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The Effects of Value-Based Insurance on Medication Adherence

Written by Nihar Patel HS'20, MBA'21
Published on November 5, 2018

Affordability is a significant factor in patients’ non-adherence to their medication regimen. High medication costs may deter a patient from filling their prescription or even completing the full course of therapy. Recently, insurance plans have engineered the idea of implementing value-based insurance to increase medication adherence rates. The value-based insurance design brings select drug copay costs down to zero or nearly zero for patients covered by the insurance plan. With the insurance covering the major cost of the medications, the patient would incur low to no out-of-pocket costs for filling prescriptions. Value-based insurance plans can have a significant positive impact on medication adherence rates of the individuals as compared to plans with copays or other out-of-pocket costs. Additionally, the value-based insurance design provides significant value to the insurance companies themselves. Medication adherence rates will be significantly higher for patients with zero out-of-pocket costs, which lead to better health outcomes. This will overall decrease the need for future health care for the same medical issue.

The study titled, “The Value of Value-Based Insurance Design” conducted by Dr. Maeng, PhD et al. determined the effectiveness of the value-based insurance design on a sample of Geisinger Health System employees. In the study, the researchers eliminated pharmacy copays for employees covered by the health system insurance. Then, they observed the monthly claims accumulated by the insured employees for medications and medical care. The total claims were compared to those of the control group of non-employee patients that used Geisinger Health Insurance. The employees’ total health care spending, including medical and prescription services, was significantly lower during the duration of this study as compared to the control group. The study concluded that the value-based insurance design is a “cost saving strategy”, which essentially “changed the patient behavior and engagement with their medications”.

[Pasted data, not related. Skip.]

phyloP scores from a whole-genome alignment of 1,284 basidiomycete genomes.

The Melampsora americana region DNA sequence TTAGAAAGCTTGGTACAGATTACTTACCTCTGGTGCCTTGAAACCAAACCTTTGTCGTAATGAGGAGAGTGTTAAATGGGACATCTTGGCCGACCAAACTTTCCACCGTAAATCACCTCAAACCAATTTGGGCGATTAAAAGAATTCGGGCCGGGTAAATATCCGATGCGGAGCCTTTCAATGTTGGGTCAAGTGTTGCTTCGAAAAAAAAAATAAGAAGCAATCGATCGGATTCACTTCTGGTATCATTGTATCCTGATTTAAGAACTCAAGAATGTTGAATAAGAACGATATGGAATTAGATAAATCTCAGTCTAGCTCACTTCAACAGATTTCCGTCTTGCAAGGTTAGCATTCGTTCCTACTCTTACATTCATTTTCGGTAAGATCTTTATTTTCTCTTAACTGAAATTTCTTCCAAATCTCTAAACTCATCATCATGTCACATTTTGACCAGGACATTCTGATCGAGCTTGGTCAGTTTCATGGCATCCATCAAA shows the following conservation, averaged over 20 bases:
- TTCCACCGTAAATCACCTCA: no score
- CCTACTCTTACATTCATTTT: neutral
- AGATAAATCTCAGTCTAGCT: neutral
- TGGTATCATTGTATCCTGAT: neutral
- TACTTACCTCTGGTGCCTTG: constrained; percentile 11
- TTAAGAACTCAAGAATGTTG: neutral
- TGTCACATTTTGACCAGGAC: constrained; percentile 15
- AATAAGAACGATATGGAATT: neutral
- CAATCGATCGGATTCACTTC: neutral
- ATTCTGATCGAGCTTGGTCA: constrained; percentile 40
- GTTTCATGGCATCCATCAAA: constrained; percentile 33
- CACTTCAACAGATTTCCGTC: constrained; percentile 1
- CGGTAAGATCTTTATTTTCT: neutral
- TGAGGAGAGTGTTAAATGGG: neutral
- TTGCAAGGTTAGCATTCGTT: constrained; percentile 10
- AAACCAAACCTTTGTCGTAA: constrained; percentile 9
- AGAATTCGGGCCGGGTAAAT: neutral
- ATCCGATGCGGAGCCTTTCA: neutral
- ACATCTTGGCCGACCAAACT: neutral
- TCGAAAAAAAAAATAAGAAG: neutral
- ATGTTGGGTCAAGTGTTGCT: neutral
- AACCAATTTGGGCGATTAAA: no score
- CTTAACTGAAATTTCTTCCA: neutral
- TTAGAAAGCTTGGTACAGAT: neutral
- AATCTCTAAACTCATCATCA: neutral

A similar research project, “Value-Based Insurance Design Improves Medication Adherence Without An Increase In Total Health Care Spending” conducted by Agrawal et al. produced a systematic review of studies researching the effectiveness of reducing the patient’s out-of-pocket cost on medication adherence. In addition, they observed the cost savings from the expected improved health outcomes. All the studies that were evaluated presented increased PDC (proportion of days covered) and MPR (medication possession ratio), which translates into increased medication adherence in at least one drug category. Overall, the systematic review concluded that the decreased out-of-pocket costs improved medication adherence by a range of 0.8%-14.3% in MPR and 0.1%-11% in PDC for each drug class. Unlike the previous study, improvement of health outcomes was not analyzed. The study concluded that the total health care spending remained the same for the insurance companies. The insurance companies spent more funds on medications, but this cost was neutralized from a decrease in spending for additional medical care.

The value-based insurance model is an effective way of fulfilling the needs of both the consumers and the insurance companies. It lowers the out-of-pocket costs of medications to as little as zero. This is very beneficial to consumers since one of the biggest issues for improving medication adherence is the high drug prices that discourage patients from filling their prescriptions or even completing their course of treatment. The insurance company putting money forward to allow patients easy access to drugs will in turn better their health outcomes. This will lead to less emergency room and physician visits since all patients, especially those with chronic conditions, will take better care of their medical conditions. With the value-based insurance model, the insurance company will benefit in the long term while taking optimal care for their insured patients.

Categories:  Department of Pharmaceutical and Healthcare BusinessStudentsPharmaceutical and Healthcare Business